Bargain Hunting

The Magazine for Restaurant Professionals
April/May 2001
Page 30

Bargain Hunting

I feel a little like the restaurant reviewer starting a column with “there’s this great little hole-in-the-wall that I probably shouldn’t say anything about, because it’ll become something that isn’t a great little hole-in-the-wall.” So how do you go about telling other wine buyers about wine bargains without writing yourself out of the bargain-hunting game?

The easy answer is that there are a whole lot more bargains out there than there are great little holes-in-the-wall, and bargain hunting takes more work than hopping in a cab to a back street on the Lower East Side of Manhattan.


From my perspective, the key to good deals lies in my connection with suppliers and their suppliers. The process of building a good relationship is a lot like dating. There are boundaries to be worked out, phone calls to make, liaisons to keep and parents to please (i.e., restaurant owners and the owners of the distribution companies).

I learned long ago that the relationship cannot be one-sided if I want the really good deals. Wine buyers who think that they hold all the cards are sadly mistaken. Refusing to make appointments (“just drop bottles off”), blowing off appointments (“my time is more important than yours”) and similar moves just don’t work. Sooner or later, your suppliers will forget to mention a bargain that they know you would want. They will sell to someone more appreciative.

By the same token, you should understand that suppliers don’t hold all the cards either. Such supplier attitudes as “you can only have this if you buy that” and “if you don’t buy this, my boss is going to remember that when you ask for…” are equally counterproductive. There is no wine or spirit out there that you really have to have. You always can buy something else from another supplier.

Sometimes we dance the dance. A sales rep calls at the last minute and asks for a quick meeting with an importer rep who suddenly showed up at his/her door. We take ten minutes out of our lives and make him/her look good. Invest a little time with that importer rep or winery owner too – don’t forget who controls the flow of wine one link back on the chain. Sometimes the importer or the winery has something in stock that just might be made available to the right person.

The supplier tango usually doesn’t pay off overnight. Just like dating, we might only make it to first base for a while, then second, then third. Then one day we show up at work and find ourselves at home plate.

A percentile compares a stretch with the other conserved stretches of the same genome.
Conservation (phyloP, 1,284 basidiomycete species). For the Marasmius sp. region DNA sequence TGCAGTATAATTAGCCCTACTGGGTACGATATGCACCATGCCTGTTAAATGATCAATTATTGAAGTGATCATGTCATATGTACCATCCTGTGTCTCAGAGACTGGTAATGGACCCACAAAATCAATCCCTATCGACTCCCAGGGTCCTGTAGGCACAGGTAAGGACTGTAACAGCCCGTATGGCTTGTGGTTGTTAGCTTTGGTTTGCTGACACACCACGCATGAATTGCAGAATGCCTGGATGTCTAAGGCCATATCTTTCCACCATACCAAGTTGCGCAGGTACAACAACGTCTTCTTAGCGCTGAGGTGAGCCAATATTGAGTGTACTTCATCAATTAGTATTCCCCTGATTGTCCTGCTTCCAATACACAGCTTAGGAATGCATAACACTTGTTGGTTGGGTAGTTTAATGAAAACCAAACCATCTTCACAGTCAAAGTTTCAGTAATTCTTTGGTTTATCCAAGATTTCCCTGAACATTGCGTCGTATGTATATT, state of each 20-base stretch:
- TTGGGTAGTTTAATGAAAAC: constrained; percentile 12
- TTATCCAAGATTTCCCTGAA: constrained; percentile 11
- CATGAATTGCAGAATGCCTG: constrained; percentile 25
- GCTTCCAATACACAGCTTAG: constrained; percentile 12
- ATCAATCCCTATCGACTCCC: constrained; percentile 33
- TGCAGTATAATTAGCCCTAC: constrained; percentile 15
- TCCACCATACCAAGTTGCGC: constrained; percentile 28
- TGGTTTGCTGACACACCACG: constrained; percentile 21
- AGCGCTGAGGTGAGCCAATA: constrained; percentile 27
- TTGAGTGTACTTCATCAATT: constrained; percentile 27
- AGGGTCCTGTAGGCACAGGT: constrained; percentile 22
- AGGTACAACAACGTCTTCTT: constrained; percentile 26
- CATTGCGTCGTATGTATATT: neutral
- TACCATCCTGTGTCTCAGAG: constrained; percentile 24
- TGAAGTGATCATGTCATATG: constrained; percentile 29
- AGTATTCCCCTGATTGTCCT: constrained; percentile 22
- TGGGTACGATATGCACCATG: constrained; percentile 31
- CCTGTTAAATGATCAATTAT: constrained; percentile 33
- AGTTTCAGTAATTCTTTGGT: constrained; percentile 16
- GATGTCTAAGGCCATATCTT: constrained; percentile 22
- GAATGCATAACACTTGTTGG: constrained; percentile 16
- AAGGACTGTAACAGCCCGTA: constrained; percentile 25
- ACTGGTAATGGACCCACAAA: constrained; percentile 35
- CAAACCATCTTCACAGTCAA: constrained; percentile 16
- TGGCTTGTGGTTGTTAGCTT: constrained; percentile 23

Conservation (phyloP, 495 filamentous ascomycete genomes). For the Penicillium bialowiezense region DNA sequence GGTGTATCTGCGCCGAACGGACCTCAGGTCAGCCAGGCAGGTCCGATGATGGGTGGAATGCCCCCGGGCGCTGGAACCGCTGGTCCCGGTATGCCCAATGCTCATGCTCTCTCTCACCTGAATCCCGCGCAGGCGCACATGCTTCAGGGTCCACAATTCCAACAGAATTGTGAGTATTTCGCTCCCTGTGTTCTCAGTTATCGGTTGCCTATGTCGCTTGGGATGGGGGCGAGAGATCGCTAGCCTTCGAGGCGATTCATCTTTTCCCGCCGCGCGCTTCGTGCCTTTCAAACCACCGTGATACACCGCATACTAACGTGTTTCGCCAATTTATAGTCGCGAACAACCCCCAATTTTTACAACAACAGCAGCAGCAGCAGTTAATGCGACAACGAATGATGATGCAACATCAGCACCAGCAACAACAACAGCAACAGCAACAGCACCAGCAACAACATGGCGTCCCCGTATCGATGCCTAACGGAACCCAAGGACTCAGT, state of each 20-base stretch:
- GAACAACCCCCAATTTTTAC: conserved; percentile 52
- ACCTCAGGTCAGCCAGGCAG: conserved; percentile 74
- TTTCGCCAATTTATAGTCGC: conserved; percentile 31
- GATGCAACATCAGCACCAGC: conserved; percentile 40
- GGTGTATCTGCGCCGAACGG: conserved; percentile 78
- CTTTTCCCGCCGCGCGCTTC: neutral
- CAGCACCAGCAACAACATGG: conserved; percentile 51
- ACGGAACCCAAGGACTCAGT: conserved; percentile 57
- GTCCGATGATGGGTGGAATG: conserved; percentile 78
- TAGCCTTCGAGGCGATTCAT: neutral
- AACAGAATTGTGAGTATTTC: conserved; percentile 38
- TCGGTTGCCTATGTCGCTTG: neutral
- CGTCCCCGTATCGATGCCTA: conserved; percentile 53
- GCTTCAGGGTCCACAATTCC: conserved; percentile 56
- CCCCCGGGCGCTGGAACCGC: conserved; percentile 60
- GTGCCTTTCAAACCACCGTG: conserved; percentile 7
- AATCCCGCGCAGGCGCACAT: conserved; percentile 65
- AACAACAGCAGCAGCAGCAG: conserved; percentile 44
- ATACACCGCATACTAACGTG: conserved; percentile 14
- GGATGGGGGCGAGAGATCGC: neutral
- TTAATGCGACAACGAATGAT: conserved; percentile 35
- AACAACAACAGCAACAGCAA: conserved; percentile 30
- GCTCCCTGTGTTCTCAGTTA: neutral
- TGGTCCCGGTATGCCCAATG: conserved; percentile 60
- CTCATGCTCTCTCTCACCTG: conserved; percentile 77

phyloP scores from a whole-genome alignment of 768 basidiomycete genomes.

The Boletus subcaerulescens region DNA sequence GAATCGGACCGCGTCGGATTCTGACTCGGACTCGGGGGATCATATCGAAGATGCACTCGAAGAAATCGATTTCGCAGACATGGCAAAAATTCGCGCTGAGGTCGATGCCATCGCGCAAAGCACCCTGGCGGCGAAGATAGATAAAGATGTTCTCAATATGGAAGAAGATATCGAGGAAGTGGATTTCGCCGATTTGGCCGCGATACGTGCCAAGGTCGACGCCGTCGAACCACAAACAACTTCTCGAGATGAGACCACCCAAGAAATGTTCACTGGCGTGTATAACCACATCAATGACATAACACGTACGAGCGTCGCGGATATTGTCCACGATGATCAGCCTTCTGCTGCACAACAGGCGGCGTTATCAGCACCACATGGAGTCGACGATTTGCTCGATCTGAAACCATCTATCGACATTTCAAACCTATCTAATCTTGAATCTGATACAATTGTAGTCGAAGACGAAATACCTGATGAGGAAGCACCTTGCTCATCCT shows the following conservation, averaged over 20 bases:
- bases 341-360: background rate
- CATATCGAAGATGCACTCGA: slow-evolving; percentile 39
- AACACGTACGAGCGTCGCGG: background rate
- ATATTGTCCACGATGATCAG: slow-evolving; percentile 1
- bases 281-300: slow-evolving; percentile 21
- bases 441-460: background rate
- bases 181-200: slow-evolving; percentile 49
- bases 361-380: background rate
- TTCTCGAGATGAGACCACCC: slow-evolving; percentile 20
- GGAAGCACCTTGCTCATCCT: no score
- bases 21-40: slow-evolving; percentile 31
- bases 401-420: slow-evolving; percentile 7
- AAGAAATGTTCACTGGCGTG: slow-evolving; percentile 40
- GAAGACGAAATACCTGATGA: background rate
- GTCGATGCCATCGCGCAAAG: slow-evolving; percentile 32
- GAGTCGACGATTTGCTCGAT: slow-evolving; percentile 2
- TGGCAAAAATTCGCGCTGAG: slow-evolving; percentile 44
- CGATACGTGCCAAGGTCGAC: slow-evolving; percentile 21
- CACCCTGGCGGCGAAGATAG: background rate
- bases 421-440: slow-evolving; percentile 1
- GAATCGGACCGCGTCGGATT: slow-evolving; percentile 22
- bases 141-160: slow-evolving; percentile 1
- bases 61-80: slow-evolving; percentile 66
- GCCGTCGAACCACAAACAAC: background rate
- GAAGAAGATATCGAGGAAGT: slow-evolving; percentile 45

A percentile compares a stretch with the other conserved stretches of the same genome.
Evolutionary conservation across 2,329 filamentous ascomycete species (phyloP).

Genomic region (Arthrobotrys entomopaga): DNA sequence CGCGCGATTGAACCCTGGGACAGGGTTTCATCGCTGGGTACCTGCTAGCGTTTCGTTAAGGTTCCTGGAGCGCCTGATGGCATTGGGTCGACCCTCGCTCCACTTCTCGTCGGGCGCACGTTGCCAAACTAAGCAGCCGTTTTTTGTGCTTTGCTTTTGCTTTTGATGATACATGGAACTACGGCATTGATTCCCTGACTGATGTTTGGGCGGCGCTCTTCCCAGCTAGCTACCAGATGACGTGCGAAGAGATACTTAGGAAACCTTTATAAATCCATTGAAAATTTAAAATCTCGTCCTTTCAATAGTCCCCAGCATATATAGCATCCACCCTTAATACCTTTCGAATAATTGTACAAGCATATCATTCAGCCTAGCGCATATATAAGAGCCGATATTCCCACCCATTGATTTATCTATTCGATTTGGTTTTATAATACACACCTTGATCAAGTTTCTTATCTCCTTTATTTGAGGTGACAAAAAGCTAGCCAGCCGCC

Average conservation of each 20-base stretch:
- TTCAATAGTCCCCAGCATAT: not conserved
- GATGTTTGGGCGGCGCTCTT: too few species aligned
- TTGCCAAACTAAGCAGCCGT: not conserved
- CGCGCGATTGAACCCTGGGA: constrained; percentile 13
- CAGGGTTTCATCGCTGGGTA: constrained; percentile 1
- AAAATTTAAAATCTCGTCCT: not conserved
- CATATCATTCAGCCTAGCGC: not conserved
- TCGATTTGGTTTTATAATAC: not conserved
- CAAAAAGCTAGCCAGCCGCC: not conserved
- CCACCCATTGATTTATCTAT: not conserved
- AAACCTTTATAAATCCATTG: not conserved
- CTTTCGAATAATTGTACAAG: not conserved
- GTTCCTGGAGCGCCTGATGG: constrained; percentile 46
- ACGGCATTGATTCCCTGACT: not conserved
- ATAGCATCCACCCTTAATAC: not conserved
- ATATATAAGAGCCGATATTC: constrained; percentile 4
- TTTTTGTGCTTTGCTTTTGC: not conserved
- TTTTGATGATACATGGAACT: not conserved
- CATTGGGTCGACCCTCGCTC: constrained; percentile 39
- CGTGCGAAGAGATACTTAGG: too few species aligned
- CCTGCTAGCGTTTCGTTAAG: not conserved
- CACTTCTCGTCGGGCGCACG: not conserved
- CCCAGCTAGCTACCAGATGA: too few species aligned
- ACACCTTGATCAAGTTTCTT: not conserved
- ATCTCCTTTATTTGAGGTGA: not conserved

What are the bargains to jump on, and what are the bargains to avoid?

Post-offs and closeouts. These are usually deals to help move stock that is not moving or to clear a line that is being dropped. They might look attractive, but look carefully; these wines aren’t moving for a reason. I always like to know the exact nature of the offer: Is the wine too old? Bad? Was it far overpriced and is now being offered at what it should have been?

Direct imports and direct offers. These deals are a method that suppliers use to sell something that they do not have yet so that they can judge how much to buy. Here is a nice way to pick up something at a slight discount. Saving that ten percent is attractive, but choose carefully; remember, if customers love the wine, there will be no more of it at the same rate. Will they still love it when the price goes up?

Vintage clearances. These deals are easy to like and to execute, but they do require a sizable up-front investment. Suppliers discount to clear space in a warehouse for a new vintage. They want the wine out of there – not just two cases, all of it. Make them an offer. Yes, it is an investment in cash and storage space, but you’d be surprised how much discounting room there is in the price.

Gems. These are my favorites and are what make the whole dance and dating ritual with your supplier worthwhile. These are the deals that are handed to us because of the relationships that we have built. Sometimes these gems come from your carefully nurtured sales reps, sometimes from their boss or from the winery or importer behind the scenes.

Gems are the “we’ll reserve all of this for you, at a reduced price, if you’ll feature it” deals. An exclusive with a discount – you can’t beat that.

Santé is a glossy format trade magazine for restaurant wine buyers and educators. I wrote as a freelancer for them on and off from the first issue in November 1996 until November 2002 when they decided to stop using freelance writers.


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